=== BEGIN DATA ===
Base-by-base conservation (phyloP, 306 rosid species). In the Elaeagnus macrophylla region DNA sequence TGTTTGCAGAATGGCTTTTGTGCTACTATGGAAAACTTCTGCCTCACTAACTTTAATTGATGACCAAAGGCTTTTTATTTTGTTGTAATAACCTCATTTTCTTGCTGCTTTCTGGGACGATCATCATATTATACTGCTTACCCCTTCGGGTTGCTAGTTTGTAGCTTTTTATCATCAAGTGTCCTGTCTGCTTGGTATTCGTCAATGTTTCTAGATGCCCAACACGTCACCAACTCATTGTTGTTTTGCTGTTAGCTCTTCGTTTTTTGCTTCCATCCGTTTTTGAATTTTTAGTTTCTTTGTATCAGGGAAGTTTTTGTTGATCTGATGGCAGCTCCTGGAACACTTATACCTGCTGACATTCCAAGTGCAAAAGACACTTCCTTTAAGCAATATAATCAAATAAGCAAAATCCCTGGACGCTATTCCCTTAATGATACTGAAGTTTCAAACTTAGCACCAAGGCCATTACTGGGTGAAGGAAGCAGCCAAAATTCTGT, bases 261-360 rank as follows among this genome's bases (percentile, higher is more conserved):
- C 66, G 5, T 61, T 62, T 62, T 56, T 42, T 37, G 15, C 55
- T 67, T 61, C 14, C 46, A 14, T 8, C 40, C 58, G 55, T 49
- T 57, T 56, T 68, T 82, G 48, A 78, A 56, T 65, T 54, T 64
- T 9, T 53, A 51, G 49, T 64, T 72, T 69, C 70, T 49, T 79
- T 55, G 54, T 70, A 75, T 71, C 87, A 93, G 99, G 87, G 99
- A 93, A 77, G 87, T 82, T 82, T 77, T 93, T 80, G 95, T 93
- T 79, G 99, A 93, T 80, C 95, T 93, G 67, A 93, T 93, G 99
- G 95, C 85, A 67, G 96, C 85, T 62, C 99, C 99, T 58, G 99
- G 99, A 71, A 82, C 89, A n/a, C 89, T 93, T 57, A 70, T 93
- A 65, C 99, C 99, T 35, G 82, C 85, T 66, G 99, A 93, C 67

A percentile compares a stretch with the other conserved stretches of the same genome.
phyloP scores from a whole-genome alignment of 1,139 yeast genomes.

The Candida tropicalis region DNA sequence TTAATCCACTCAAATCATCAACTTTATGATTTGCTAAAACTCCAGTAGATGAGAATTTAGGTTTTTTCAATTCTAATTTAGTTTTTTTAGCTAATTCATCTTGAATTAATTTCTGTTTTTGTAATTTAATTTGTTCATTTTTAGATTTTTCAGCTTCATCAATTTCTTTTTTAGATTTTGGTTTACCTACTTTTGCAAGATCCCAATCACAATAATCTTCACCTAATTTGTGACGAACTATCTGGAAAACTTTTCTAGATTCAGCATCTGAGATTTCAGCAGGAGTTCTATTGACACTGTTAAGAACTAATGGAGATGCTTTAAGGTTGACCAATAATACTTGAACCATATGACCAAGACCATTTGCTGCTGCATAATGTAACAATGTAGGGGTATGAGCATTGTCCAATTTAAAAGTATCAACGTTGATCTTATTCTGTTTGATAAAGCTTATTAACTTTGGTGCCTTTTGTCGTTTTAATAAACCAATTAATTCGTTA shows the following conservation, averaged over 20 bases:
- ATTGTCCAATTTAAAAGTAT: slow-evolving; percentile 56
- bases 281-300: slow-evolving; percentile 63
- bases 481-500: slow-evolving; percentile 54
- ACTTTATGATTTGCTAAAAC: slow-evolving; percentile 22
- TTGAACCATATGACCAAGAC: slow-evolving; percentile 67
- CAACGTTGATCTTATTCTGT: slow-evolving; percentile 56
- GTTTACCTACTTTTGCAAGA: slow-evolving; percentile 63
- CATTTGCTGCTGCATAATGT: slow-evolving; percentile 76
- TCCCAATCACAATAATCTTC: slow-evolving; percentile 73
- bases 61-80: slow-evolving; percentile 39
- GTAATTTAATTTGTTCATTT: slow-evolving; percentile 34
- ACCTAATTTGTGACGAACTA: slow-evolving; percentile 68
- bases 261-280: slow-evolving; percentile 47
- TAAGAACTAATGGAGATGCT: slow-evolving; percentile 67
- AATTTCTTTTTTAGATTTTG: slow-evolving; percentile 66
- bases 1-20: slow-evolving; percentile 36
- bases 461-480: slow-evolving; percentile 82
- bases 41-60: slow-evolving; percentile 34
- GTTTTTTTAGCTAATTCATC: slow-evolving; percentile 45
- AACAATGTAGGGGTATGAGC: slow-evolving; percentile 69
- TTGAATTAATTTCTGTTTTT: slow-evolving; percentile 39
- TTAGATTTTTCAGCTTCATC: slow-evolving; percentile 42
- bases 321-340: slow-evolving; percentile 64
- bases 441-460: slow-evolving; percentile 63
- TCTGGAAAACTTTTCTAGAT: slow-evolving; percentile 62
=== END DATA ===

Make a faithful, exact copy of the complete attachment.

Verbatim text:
Base-by-base conservation (phyloP, 306 rosid species). In the Elaeagnus macrophylla region DNA sequence TGTTTGCAGAATGGCTTTTGTGCTACTATGGAAAACTTCTGCCTCACTAACTTTAATTGATGACCAAAGGCTTTTTATTTTGTTGTAATAACCTCATTTTCTTGCTGCTTTCTGGGACGATCATCATATTATACTGCTTACCCCTTCGGGTTGCTAGTTTGTAGCTTTTTATCATCAAGTGTCCTGTCTGCTTGGTATTCGTCAATGTTTCTAGATGCCCAACACGTCACCAACTCATTGTTGTTTTGCTGTTAGCTCTTCGTTTTTTGCTTCCATCCGTTTTTGAATTTTTAGTTTCTTTGTATCAGGGAAGTTTTTGTTGATCTGATGGCAGCTCCTGGAACACTTATACCTGCTGACATTCCAAGTGCAAAAGACACTTCCTTTAAGCAATATAATCAAATAAGCAAAATCCCTGGACGCTATTCCCTTAATGATACTGAAGTTTCAAACTTAGCACCAAGGCCATTACTGGGTGAAGGAAGCAGCCAAAATTCTGT, bases 261-360 rank as follows among this genome's bases (percentile, higher is more conserved):
- C 66, G 5, T 61, T 62, T 62, T 56, T 42, T 37, G 15, C 55
- T 67, T 61, C 14, C 46, A 14, T 8, C 40, C 58, G 55, T 49
- T 57, T 56, T 68, T 82, G 48, A 78, A 56, T 65, T 54, T 64
- T 9, T 53, A 51, G 49, T 64, T 72, T 69, C 70, T 49, T 79
- T 55, G 54, T 70, A 75, T 71, C 87, A 93, G 99, G 87, G 99
- A 93, A 77, G 87, T 82, T 82, T 77, T 93, T 80, G 95, T 93
- T 79, G 99, A 93, T 80, C 95, T 93, G 67, A 93, T 93, G 99
- G 95, C 85, A 67, G 96, C 85, T 62, C 99, C 99, T 58, G 99
- G 99, A 71, A 82, C 89, A n/a, C 89, T 93, T 57, A 70, T 93
- A 65, C 99, C 99, T 35, G 82, C 85, T 66, G 99, A 93, C 67

A percentile compares a stretch with the other conserved stretches of the same genome.
phyloP scores from a whole-genome alignment of 1,139 yeast genomes.

The Candida tropicalis region DNA sequence TTAATCCACTCAAATCATCAACTTTATGATTTGCTAAAACTCCAGTAGATGAGAATTTAGGTTTTTTCAATTCTAATTTAGTTTTTTTAGCTAATTCATCTTGAATTAATTTCTGTTTTTGTAATTTAATTTGTTCATTTTTAGATTTTTCAGCTTCATCAATTTCTTTTTTAGATTTTGGTTTACCTACTTTTGCAAGATCCCAATCACAATAATCTTCACCTAATTTGTGACGAACTATCTGGAAAACTTTTCTAGATTCAGCATCTGAGATTTCAGCAGGAGTTCTATTGACACTGTTAAGAACTAATGGAGATGCTTTAAGGTTGACCAATAATACTTGAACCATATGACCAAGACCATTTGCTGCTGCATAATGTAACAATGTAGGGGTATGAGCATTGTCCAATTTAAAAGTATCAACGTTGATCTTATTCTGTTTGATAAAGCTTATTAACTTTGGTGCCTTTTGTCGTTTTAATAAACCAATTAATTCGTTA shows the following conservation, averaged over 20 bases:
- ATTGTCCAATTTAAAAGTAT: slow-evolving; percentile 56
- bases 281-300: slow-evolving; percentile 63
- bases 481-500: slow-evolving; percentile 54
- ACTTTATGATTTGCTAAAAC: slow-evolving; percentile 22
- TTGAACCATATGACCAAGAC: slow-evolving; percentile 67
- CAACGTTGATCTTATTCTGT: slow-evolving; percentile 56
- GTTTACCTACTTTTGCAAGA: slow-evolving; percentile 63
- CATTTGCTGCTGCATAATGT: slow-evolving; percentile 76
- TCCCAATCACAATAATCTTC: slow-evolving; percentile 73
- bases 61-80: slow-evolving; percentile 39
- GTAATTTAATTTGTTCATTT: slow-evolving; percentile 34
- ACCTAATTTGTGACGAACTA: slow-evolving; percentile 68
- bases 261-280: slow-evolving; percentile 47
- TAAGAACTAATGGAGATGCT: slow-evolving; percentile 67
- AATTTCTTTTTTAGATTTTG: slow-evolving; percentile 66
- bases 1-20: slow-evolving; percentile 36
- bases 461-480: slow-evolving; percentile 82
- bases 41-60: slow-evolving; percentile 34
- GTTTTTTTAGCTAATTCATC: slow-evolving; percentile 45
- AACAATGTAGGGGTATGAGC: slow-evolving; percentile 69
- TTGAATTAATTTCTGTTTTT: slow-evolving; percentile 39
- TTAGATTTTTCAGCTTCATC: slow-evolving; percentile 42
- bases 321-340: slow-evolving; percentile 64
- bases 441-460: slow-evolving; percentile 63
- TCTGGAAAACTTTTCTAGAT: slow-evolving; percentile 62